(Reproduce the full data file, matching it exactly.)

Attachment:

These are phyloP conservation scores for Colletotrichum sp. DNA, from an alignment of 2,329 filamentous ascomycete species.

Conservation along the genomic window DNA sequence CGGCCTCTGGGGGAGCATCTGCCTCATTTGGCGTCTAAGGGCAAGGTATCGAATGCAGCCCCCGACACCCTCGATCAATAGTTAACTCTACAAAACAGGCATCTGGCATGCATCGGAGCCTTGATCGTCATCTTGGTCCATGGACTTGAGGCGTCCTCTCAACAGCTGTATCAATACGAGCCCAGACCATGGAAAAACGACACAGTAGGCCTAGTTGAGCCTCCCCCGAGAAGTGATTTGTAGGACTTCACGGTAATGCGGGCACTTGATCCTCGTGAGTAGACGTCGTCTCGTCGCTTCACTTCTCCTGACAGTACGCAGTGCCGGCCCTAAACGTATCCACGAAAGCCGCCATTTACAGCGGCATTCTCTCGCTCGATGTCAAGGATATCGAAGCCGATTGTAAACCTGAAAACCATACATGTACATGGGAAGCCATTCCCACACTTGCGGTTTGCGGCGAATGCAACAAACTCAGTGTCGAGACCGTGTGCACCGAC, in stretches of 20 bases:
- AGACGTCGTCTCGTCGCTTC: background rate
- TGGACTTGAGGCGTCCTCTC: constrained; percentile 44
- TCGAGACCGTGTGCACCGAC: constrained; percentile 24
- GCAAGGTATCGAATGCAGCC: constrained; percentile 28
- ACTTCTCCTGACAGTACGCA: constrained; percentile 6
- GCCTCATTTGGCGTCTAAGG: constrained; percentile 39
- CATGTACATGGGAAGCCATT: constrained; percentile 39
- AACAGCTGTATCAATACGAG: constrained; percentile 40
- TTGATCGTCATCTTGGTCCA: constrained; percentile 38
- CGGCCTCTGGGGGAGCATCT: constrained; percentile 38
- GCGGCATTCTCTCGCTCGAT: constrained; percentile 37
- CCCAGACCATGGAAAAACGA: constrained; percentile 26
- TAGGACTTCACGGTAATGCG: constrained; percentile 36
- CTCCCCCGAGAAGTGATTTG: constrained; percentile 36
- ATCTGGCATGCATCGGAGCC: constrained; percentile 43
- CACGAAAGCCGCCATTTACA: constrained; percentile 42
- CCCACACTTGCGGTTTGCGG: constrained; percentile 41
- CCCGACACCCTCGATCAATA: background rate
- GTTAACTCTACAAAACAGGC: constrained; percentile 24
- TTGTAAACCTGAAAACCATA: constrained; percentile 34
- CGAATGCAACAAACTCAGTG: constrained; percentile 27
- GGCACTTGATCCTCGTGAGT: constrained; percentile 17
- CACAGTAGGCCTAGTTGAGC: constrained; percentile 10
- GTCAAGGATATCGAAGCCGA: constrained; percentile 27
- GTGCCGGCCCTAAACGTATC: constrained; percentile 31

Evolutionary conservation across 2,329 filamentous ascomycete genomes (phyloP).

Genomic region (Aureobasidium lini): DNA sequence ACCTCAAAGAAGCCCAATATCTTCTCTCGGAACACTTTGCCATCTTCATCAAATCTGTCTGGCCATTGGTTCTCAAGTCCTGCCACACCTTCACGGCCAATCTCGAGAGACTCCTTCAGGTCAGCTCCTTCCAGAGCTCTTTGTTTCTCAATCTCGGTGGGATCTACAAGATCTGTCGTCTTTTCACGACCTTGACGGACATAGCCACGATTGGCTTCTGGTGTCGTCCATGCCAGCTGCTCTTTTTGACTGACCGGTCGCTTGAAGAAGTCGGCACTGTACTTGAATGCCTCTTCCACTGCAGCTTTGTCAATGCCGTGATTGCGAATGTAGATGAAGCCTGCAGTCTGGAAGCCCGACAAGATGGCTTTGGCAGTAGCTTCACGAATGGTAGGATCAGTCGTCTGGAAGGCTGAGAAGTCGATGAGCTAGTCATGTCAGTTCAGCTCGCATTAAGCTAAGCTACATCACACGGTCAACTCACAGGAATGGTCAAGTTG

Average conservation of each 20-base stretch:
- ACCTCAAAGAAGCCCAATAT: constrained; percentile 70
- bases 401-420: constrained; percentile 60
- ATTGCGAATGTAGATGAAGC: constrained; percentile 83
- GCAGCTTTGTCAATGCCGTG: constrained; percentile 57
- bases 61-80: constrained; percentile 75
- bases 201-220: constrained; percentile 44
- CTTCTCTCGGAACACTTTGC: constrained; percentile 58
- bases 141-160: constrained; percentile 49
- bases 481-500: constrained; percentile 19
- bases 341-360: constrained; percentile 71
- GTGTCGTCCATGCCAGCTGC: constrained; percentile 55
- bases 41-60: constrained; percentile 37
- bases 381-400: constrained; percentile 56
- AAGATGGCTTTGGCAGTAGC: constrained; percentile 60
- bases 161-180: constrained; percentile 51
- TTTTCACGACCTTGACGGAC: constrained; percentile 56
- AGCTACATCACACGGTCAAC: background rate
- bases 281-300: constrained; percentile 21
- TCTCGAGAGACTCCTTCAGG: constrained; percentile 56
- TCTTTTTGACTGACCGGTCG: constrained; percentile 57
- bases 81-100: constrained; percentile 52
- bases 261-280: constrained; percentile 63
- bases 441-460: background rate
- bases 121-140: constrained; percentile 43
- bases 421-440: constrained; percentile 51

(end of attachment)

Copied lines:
These are phyloP conservation scores for Colletotrichum sp. DNA, from an alignment of 2,329 filamentous ascomycete species.

Conservation along the genomic window DNA sequence CGGCCTCTGGGGGAGCATCTGCCTCATTTGGCGTCTAAGGGCAAGGTATCGAATGCAGCCCCCGACACCCTCGATCAATAGTTAACTCTACAAAACAGGCATCTGGCATGCATCGGAGCCTTGATCGTCATCTTGGTCCATGGACTTGAGGCGTCCTCTCAACAGCTGTATCAATACGAGCCCAGACCATGGAAAAACGACACAGTAGGCCTAGTTGAGCCTCCCCCGAGAAGTGATTTGTAGGACTTCACGGTAATGCGGGCACTTGATCCTCGTGAGTAGACGTCGTCTCGTCGCTTCACTTCTCCTGACAGTACGCAGTGCCGGCCCTAAACGTATCCACGAAAGCCGCCATTTACAGCGGCATTCTCTCGCTCGATGTCAAGGATATCGAAGCCGATTGTAAACCTGAAAACCATACATGTACATGGGAAGCCATTCCCACACTTGCGGTTTGCGGCGAATGCAACAAACTCAGTGTCGAGACCGTGTGCACCGAC, in stretches of 20 bases:
- AGACGTCGTCTCGTCGCTTC: background rate
- TGGACTTGAGGCGTCCTCTC: constrained; percentile 44
- TCGAGACCGTGTGCACCGAC: constrained; percentile 24
- GCAAGGTATCGAATGCAGCC: constrained; percentile 28
- ACTTCTCCTGACAGTACGCA: constrained; percentile 6
- GCCTCATTTGGCGTCTAAGG: constrained; percentile 39
- CATGTACATGGGAAGCCATT: constrained; percentile 39
- AACAGCTGTATCAATACGAG: constrained; percentile 40
- TTGATCGTCATCTTGGTCCA: constrained; percentile 38
- CGGCCTCTGGGGGAGCATCT: constrained; percentile 38
- GCGGCATTCTCTCGCTCGAT: constrained; percentile 37
- CCCAGACCATGGAAAAACGA: constrained; percentile 26
- TAGGACTTCACGGTAATGCG: constrained; percentile 36
- CTCCCCCGAGAAGTGATTTG: constrained; percentile 36
- ATCTGGCATGCATCGGAGCC: constrained; percentile 43
- CACGAAAGCCGCCATTTACA: constrained; percentile 42
- CCCACACTTGCGGTTTGCGG: constrained; percentile 41
- CCCGACACCCTCGATCAATA: background rate
- GTTAACTCTACAAAACAGGC: constrained; percentile 24
- TTGTAAACCTGAAAACCATA: constrained; percentile 34
- CGAATGCAACAAACTCAGTG: constrained; percentile 27
- GGCACTTGATCCTCGTGAGT: constrained; percentile 17
- CACAGTAGGCCTAGTTGAGC: constrained; percentile 10
- GTCAAGGATATCGAAGCCGA: constrained; percentile 27
- GTGCCGGCCCTAAACGTATC: constrained; percentile 31

Evolutionary conservation across 2,329 filamentous ascomycete genomes (phyloP).

Genomic region (Aureobasidium lini): DNA sequence ACCTCAAAGAAGCCCAATATCTTCTCTCGGAACACTTTGCCATCTTCATCAAATCTGTCTGGCCATTGGTTCTCAAGTCCTGCCACACCTTCACGGCCAATCTCGAGAGACTCCTTCAGGTCAGCTCCTTCCAGAGCTCTTTGTTTCTCAATCTCGGTGGGATCTACAAGATCTGTCGTCTTTTCACGACCTTGACGGACATAGCCACGATTGGCTTCTGGTGTCGTCCATGCCAGCTGCTCTTTTTGACTGACCGGTCGCTTGAAGAAGTCGGCACTGTACTTGAATGCCTCTTCCACTGCAGCTTTGTCAATGCCGTGATTGCGAATGTAGATGAAGCCTGCAGTCTGGAAGCCCGACAAGATGGCTTTGGCAGTAGCTTCACGAATGGTAGGATCAGTCGTCTGGAAGGCTGAGAAGTCGATGAGCTAGTCATGTCAGTTCAGCTCGCATTAAGCTAAGCTACATCACACGGTCAACTCACAGGAATGGTCAAGTTG

Average conservation of each 20-base stretch:
- ACCTCAAAGAAGCCCAATAT: constrained; percentile 70
- bases 401-420: constrained; percentile 60
- ATTGCGAATGTAGATGAAGC: constrained; percentile 83
- GCAGCTTTGTCAATGCCGTG: constrained; percentile 57
- bases 61-80: constrained; percentile 75
- bases 201-220: constrained; percentile 44
- CTTCTCTCGGAACACTTTGC: constrained; percentile 58
- bases 141-160: constrained; percentile 49
- bases 481-500: constrained; percentile 19
- bases 341-360: constrained; percentile 71
- GTGTCGTCCATGCCAGCTGC: constrained; percentile 55
- bases 41-60: constrained; percentile 37
- bases 381-400: constrained; percentile 56
- AAGATGGCTTTGGCAGTAGC: constrained; percentile 60
- bases 161-180: constrained; percentile 51
- TTTTCACGACCTTGACGGAC: constrained; percentile 56
- AGCTACATCACACGGTCAAC: background rate
- bases 281-300: constrained; percentile 21
- TCTCGAGAGACTCCTTCAGG: constrained; percentile 56
- TCTTTTTGACTGACCGGTCG: constrained; percentile 57
- bases 81-100: constrained; percentile 52
- bases 261-280: constrained; percentile 63
- bases 441-460: background rate
- bases 121-140: constrained; percentile 43
- bases 421-440: constrained; percentile 51